A new energy future for South Africa: The political ecology of South African renewable energy
Renewable energy remains a contested topic in South Africa. This paper argues that South Africa can build on the momentum surrounding its introduction of a feed-in tariff by enacting policies that may, if given adequate funding and political effort, allow the country to be a world leader in renewable energy. Given a variety of renewable energy policy options for moving forward, a majority of stakeholders consulted in this study strongly prefer the development of a renewable energy manufacturing cluster, in which government develops coordinated policy mechanisms that attract renewable energy manufacturers, over three other policies suggested by the authors. Interviews with key informants that play critical roles in this decision-making process suggest that there are reasons to remain cautiously optimistic about the country's renewable energy future while cognizant of the challenges that must still be overcome. Opportunities for a low carbon renewable energy transition in South Africa include the prevalence of broad stakeholder consultation, facilitated by civil society, and an innovative policy development context. Significant impediments also exist, however, and include pervasive social issues such as poverty and political inertia, along with the ongoing difficulties facing renewable energy technologies in reaching grid parity with inexpensive and abundant South African coal.
If you experience problems downloading a file, check if you have the proper application to view it first. In case of further problems read the IDEAS help page. Note that these files are not on the IDEAS site. Please be patient as the files may be large.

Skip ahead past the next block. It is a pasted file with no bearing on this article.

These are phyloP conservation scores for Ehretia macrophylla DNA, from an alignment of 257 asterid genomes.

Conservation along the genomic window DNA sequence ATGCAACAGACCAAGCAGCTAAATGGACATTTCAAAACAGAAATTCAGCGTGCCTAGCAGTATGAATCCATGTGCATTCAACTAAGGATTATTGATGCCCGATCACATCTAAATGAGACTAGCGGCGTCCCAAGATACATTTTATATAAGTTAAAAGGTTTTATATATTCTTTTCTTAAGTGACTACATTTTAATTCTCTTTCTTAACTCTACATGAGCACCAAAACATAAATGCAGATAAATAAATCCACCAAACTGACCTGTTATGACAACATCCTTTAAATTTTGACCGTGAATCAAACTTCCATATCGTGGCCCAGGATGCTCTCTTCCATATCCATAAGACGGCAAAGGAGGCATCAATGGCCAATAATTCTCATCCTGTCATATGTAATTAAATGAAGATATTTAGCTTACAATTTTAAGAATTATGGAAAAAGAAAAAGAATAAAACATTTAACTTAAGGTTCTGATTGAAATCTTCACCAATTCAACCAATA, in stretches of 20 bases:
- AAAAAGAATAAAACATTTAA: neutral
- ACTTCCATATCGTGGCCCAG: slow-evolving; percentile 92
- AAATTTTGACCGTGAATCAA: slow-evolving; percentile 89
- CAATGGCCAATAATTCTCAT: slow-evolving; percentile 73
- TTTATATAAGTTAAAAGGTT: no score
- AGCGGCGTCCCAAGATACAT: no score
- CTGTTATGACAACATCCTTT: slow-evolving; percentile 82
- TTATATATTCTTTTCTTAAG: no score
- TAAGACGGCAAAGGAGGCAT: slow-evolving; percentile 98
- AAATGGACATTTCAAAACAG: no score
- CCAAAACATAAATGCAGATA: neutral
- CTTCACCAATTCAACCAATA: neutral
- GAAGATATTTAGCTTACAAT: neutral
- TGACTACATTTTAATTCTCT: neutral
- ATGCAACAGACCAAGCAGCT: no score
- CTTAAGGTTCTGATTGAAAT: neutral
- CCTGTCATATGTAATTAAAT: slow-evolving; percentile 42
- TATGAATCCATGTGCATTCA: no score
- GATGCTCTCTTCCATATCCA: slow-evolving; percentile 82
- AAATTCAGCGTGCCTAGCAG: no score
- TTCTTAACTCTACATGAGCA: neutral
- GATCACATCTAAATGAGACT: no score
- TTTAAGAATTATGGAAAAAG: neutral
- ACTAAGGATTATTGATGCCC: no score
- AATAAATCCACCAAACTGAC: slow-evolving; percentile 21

As the access to this document is restricted, you may want to look for a different version under "Related research" (further below) or search for a different version of it.
Please report citation or reference errors to , or , if you are the registered author of the cited work, log in to your RePEc Author Service profile, click on "citations" and make appropriate adjustments.:
- Pegels, Anna, 2010. "Renewable energy in South Africa: Potentials, barriers and options for support," Energy Policy, Elsevier, vol. 38(9), pages 4945-4954, September.
- Alvin Y. So, 2002. "Guest Editor's Introduction," Chinese Economy, M.E. Sharpe, Inc., vol. 35(3), pages 3-25, May.
- Jefferson, Michael, 2008. "Accelerating the transition to sustainable energy systems," Energy Policy, Elsevier, vol. 36(11), pages 4116-4125, November.
- Nic Rivers & Mark Jaccard, 2005. "Canada's efforts towards greenhouse gas emission reduction: a case study on the limits of voluntary action and subsidies," International Journal of Global Energy Issues, Inderscience Enterprises Ltd, vol. 23(4), pages 307-323.
- van der Linde, H.A. & Sayigh, A.A.M., 1999. "The economics of wind energy in South Africa," Renewable Energy, Elsevier, vol. 16(1), pages 869-871.
- Winkler, Harald, 2005. "Renewable energy policy in South Africa: policy options for renewable electricity," Energy Policy, Elsevier, vol. 33(1), pages 27-38, January.
- S. Illeris & G. Akehurst, 2002. "Introduction," The Service Industries Journal, Taylor & Francis Journals, vol. 22(1), pages 1-3, January.
- Büscher, Bram, 2009. "Connecting political economies of energy in South Africa," Energy Policy, Elsevier, vol. 37(10), pages 3951-3958, October.
- Sebitosi, A.B. & Pillay, P., 2008. "Renewable energy and the environment in South Africa: A way forward," Energy Policy, Elsevier, vol. 36(9), pages 3312-3316, September.
When requesting a correction, please mention this item's handle: RePEc:eee:enepol:v:39:y:2011:i:10:p:6254-6261. See general information about how to correct material in RePEc.
For technical questions regarding this item, or to correct its authors, title, abstract, bibliographic or download information, contact: (Zhang, Lei)
If references are entirely missing, you can add them using this form.